Protesting against government’s last-minute pullback from moving the Fata Reforms Bill, the opposition parties have been staging walkout from the National Assembly, virtually paralysing the proceedings of the lower house of parliament for three consecutive days.
On the one hand both the opposition leaders gave indications of resolving the deadlock on the constitutional amendment, Ahsan, on the other, in a speech in Senate, castigated the government for what he called conceding its space to other institutions and surrendering its authority.
“You have been seeing things slipping out of your hands. Look at our helplessness, we still want to stand by you,” he remarked. He said the government has continuously been giving the impression that democratic system was being rolled back and that conspiracies were being hatched against it.
“If you believe anyone is conspiring against you, expose those forces. When such statements about invisible hands are made, fingers are pointed towards intelligence agencies,” the opposition leader in the Senate added.
Seen as the biggest concession the government made in the agreement it inked with the protestors who blocked the Faizabad intersection for almost three weeks last month, was the insertion of a special clause for appreciation of the chief of army staff (COAS).
“A new aspect of Faizabad sit-in was that it was called on a sensitive religious matter by a religious group, yet it has exposed many secrets”, Ahsan told lawmakers.
Ruling party’s senator Saud Majeed termed the sit-ins staged during the past few years as conspiracies and demanded a parliamentary probe to expose hidden agenda behind them. His party colleague Senator Nehal Hashmi known for his fiery speeches said such sit-ins have not weakened Nawaz Shairf but actually they have weakened the state of Pakistan.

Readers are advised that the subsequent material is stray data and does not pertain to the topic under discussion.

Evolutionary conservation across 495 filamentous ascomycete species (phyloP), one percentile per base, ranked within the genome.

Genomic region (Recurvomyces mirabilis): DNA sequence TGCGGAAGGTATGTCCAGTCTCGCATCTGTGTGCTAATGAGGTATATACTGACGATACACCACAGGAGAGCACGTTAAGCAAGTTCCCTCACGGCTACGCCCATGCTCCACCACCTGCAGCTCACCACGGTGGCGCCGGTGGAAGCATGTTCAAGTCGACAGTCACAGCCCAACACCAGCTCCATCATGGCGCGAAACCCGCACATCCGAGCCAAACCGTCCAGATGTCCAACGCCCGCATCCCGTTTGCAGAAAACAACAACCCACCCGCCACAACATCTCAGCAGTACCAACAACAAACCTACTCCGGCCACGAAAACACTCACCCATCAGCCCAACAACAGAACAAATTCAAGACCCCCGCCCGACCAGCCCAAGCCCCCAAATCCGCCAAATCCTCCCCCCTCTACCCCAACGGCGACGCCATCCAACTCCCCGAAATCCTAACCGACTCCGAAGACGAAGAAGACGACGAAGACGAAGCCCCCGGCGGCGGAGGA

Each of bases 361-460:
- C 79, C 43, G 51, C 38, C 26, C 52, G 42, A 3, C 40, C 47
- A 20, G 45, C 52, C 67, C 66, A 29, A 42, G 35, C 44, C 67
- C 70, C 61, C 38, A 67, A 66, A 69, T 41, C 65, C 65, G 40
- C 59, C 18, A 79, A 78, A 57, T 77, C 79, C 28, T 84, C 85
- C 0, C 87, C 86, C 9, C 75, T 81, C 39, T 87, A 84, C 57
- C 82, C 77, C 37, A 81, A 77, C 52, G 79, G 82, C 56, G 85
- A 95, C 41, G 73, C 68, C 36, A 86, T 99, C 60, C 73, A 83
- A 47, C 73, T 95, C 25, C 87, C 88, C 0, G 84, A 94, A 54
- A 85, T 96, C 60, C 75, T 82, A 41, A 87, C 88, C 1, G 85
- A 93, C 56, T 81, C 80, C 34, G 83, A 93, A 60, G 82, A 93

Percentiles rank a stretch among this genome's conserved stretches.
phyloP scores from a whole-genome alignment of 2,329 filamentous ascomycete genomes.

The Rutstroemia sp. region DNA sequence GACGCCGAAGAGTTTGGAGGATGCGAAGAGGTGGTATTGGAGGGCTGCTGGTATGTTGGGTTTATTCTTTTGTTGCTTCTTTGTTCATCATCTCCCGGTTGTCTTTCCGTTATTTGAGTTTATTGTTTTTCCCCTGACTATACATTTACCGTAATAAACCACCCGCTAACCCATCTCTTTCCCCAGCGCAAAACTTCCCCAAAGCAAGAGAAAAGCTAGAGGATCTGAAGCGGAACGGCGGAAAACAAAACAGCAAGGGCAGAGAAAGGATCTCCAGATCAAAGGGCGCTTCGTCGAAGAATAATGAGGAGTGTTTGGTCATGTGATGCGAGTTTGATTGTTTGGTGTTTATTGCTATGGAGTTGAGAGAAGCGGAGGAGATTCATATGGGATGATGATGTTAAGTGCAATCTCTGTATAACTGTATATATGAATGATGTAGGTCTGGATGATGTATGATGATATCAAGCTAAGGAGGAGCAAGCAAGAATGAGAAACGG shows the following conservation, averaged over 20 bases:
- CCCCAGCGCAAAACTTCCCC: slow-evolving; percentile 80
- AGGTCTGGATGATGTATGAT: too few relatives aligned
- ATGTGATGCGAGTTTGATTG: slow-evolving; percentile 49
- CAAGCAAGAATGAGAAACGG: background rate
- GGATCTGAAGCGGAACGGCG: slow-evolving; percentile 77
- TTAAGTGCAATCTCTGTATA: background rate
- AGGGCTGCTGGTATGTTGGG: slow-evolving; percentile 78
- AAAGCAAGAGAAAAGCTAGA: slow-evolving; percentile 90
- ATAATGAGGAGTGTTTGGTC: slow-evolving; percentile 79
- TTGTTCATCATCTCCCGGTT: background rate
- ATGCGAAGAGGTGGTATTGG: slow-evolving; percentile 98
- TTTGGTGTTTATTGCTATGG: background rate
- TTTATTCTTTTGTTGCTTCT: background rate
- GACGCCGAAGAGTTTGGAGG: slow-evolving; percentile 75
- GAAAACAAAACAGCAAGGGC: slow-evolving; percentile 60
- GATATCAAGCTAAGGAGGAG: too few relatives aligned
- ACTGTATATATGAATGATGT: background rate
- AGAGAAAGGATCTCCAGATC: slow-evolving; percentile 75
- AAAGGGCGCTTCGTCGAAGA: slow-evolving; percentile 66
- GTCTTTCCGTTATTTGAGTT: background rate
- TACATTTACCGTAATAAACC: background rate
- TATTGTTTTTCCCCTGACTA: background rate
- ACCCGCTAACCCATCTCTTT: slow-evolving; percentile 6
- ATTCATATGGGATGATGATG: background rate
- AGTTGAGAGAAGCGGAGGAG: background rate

As he concluded his speech, Senate Chairman Raza Rabbani remarked that an important message should be disseminated that religion should not be used to promote political agendas.
When Muttahida Qaumi Movement’s (MQM) Nighat Mirza termed Speaker’s remarks as “surrender”, Rabbani was quick to defend Sadiq. “Speaker has not surrendered. He is the custodian of Parliament and parliaments never surrender,” he remarked.
Senator Farhatullah Babar called for a judicial probe into the Faizabad sit-in that culminated in what he described as a one-page “national document of surrender” that set up a dangerous template to hold state and society hostage by a gun- and stick-wielding mob of few hundreds.
“The state surrender on November 25 before the mob [it] will only give additional handle to our adversaries to claim that nuclear assets were unsafe and could be hijacked by a few thousand armed people”, he said.
The stage for surrender was set by the statement on the eve of operation that seemed to equate the legitimately-elected government with the stick-wielding unruly mob engaged in a legitimate contest.
“By calling for no violence from either side, equal legitimacy was conferred on legal state institutions and the mob. It is inconceivable to engage in operation like Raddul Fasad without the state using violence,” he said.
“The question before us is whether we accept defeat for all times or we take it as one of the low points in our history, overcome it and move on,” he added.
Senator John Williams of the Pakistan Tehreek-e-Insaf (PTI) defended the role of the military in ending the Faizabad sit-in at the request of federal government. He said that the military stepped in after it was requested by the federal government.
(With additional input from news desk)